A Good Ol’Boy Back Home

"I guess," W.O. Bankston says, "you could say I have led a colorful life."

W.O. Bankston made an unlikely candidate for the Super Bowl set when he first appeared in Dallas. Bankston didn’t travel by Learjet then. He arrived in a boxcar.

Fate and a freight train brought the 19-year-old Bankston to Dallas on a cold January day in 1932. By then he was a veteran job hunter. He had dropped out of school to help support his family several years before, when his father was injured in a railroad accident.

Bankston lost his job as an undertaker’s assistant in Temple, Texas, on Christmas day, 1931. He decided to hop a freight to Dallas, hoping to find a job at the Ford plant that was opening in the city.

Bankston’s first accomplishment was merely to stay in town and out of jail. At the railyard he was nabbed by a 31-year-old constable named Bill Decker. Decker, who would later become sheriff of Dallas County, had the job in those days of seeing that hoboes who got off the train in Dallas got right back on.

In an early display of salesmanship, W.O. talked Decker out of putting him back on the train. “I told him I had a dollar on me and I knew I could get a job,” Bankston recalls.

Apparently convinced, Decker told Bankston to wait in the railyard till the young constable came back. Bankston waited. Decker came back making his rounds a few hours later and was surprised to find Bankston still there. “What in the hell are you doing here?” Decker asked. “You were supposed to disappear while I was gone.”

Bankston’s naivete apparently convinced Decker that W.O. needed help to survive. He took Bankston to the constable’s office and fed him coffee and doughnuts. Decker also helped Bankston find a job selling newspapers. A lifelong friendship began.

After several odd jobs in his first weeks in Dallas, Bankston landed the one he wanted on the Ford assembly line. It paid well by Depression standards – more than a dollar a day. At the time, the company was only hiring metalworking specialists. So he said that he was one. It took his supervisors a week to find him out and fire him.

But Bankston soon found a place for himself in another part of the automobile industry – sales. On his first day of work at a used car lot, he showed up an hour before the lot opened; by the time his boss arrived, W.O. had sold a car. “The reason 1 sold that particular car was that it had a price written on the window, $395,” Bankston says. “It was the only car on the lot that I knew the price of.”

Soon Bankston was top salesman on the lot. By 1941 he owned his first car dealership. Now he owns three – Bankston Lincoln-Mercury, Bankston Datsun, and New Datsun.

Until Decker’s death in 1970, W.O. spent a good deal of his spare time playing sleuth. Partially because of his friendship with Decker, Bankston turned into a police groupie back in the Forties. He spent his nights cruising around in a squad car, or in his own car, which was fitted with a police radio and siren.

“Used car dealers sometimes have tc deal with shady characters,” Bankstor says. “It never hurt for the word to be oul that I ran around with the law.”

Did he ever. One July night in 1941, W.O. was cruising with Decker, then chief sheriff’s deputy, and Dallas detective Will Fritz, when the trio spotted Tom Hutcheson, the number two man on the FBI’s Most-Wanted list. They chased the fugitive to the edge of Fort Worth, where his car gave out. The man jumped from the car and ran. Bankston ran after him, caught him, and wrestled him to the ground. Bankston got a letter of congratulations from J. Edgar Hoover for his efforts. He cherishes it to this day.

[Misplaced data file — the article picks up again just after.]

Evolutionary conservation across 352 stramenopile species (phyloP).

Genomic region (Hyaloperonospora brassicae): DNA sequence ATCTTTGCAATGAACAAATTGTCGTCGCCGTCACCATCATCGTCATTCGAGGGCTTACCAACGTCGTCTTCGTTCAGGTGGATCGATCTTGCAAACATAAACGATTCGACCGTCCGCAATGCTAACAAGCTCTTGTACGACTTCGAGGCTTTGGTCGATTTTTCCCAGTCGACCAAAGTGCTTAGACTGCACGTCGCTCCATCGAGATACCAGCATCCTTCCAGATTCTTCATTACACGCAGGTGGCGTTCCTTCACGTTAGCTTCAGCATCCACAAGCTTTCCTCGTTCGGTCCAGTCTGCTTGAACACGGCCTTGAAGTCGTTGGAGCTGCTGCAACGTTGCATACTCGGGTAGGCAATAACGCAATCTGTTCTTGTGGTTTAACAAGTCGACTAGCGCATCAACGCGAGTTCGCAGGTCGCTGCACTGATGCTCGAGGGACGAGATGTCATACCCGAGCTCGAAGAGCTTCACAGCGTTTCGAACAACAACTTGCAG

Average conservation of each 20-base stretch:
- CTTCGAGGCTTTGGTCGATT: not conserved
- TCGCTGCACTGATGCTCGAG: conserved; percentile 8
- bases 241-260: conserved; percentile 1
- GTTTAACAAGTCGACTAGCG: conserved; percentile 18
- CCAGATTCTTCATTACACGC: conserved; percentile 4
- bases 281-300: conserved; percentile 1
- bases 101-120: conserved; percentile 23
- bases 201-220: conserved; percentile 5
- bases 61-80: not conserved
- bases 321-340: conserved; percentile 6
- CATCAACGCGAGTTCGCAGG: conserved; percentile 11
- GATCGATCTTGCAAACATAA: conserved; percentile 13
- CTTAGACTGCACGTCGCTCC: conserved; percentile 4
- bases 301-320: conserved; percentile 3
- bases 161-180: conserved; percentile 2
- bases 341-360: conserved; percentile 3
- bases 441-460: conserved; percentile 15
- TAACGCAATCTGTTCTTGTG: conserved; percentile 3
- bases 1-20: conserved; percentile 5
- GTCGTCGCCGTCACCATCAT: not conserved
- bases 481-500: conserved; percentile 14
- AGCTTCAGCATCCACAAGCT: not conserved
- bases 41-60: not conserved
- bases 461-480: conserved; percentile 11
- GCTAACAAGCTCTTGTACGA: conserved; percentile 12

Not all of Bankston’s adventures with the police have had happy endings for him. Once a deputy friend took a swing at a prisoner and hit Bankston instead, breaking his nose. On another occasion, the pistol Bankston was carrying went off and shot him through the stomach. He spent 18 days in the hospital recovering from the wound.

Another violent incident put Bankston in the hospital for 33 days. In 1956, Bankston fired one of his salesmen; after many telephone calls from the ex-salesman, Bankston agreed to go to the man’s house to discuss the termination.

“The guy was sitting around his house with his wife and a couple of friends, just cussing me,” Bankston recalls. “When I came into his house, he jumped up, threw off his glasses and started toward me. He said, ’There’s the son-of-a-bitch that fired me and I’m gonna whip him.’ “

As the man started toward him, W.O. saw an opportunity and took it. “I hit him before he had a chance to hit me,” Bankston said. “I knocked him halfway across the room.”

Just as Bankston threw his punch, the salesman’s wife hit Bankston on the head with a large metal lamp. The blow sent W.O. crashing to the floor. It also fractured his skull.

Not knowing he had a fractured skull, Bankston got up and pulled his gun. ” ’If you sons-of-bitches don’t want to die,’ I told them, ’then you just better back off. Lady, if you take one more swing with that lamp, I’ll forget you’re a lady and blow your head off.’ ” Bankston recalls.

“I guess,” he says, “you could say I have led a colorful life.”

Bankston likes to tell his cops-and-robbers stories. But he doesn’t like to remember one that happened in 1960.

W.O. and one of his police friends had a few drinks at his car dealership one night before going out to eat. They jumped in Bankston’s car and went cruising down McKinney looking for a restaurant. At the intersection of McKinney and Lem-mon, they ran a traffic light. And hit a Volkswagen. Bankston was jailed for driving while intoxicated.

“I’ll never quite figure out why that little gal in the Volkswagen didn’t see my car and avoid it,” Bankston says. “After all, I had my siren on the whole time.”


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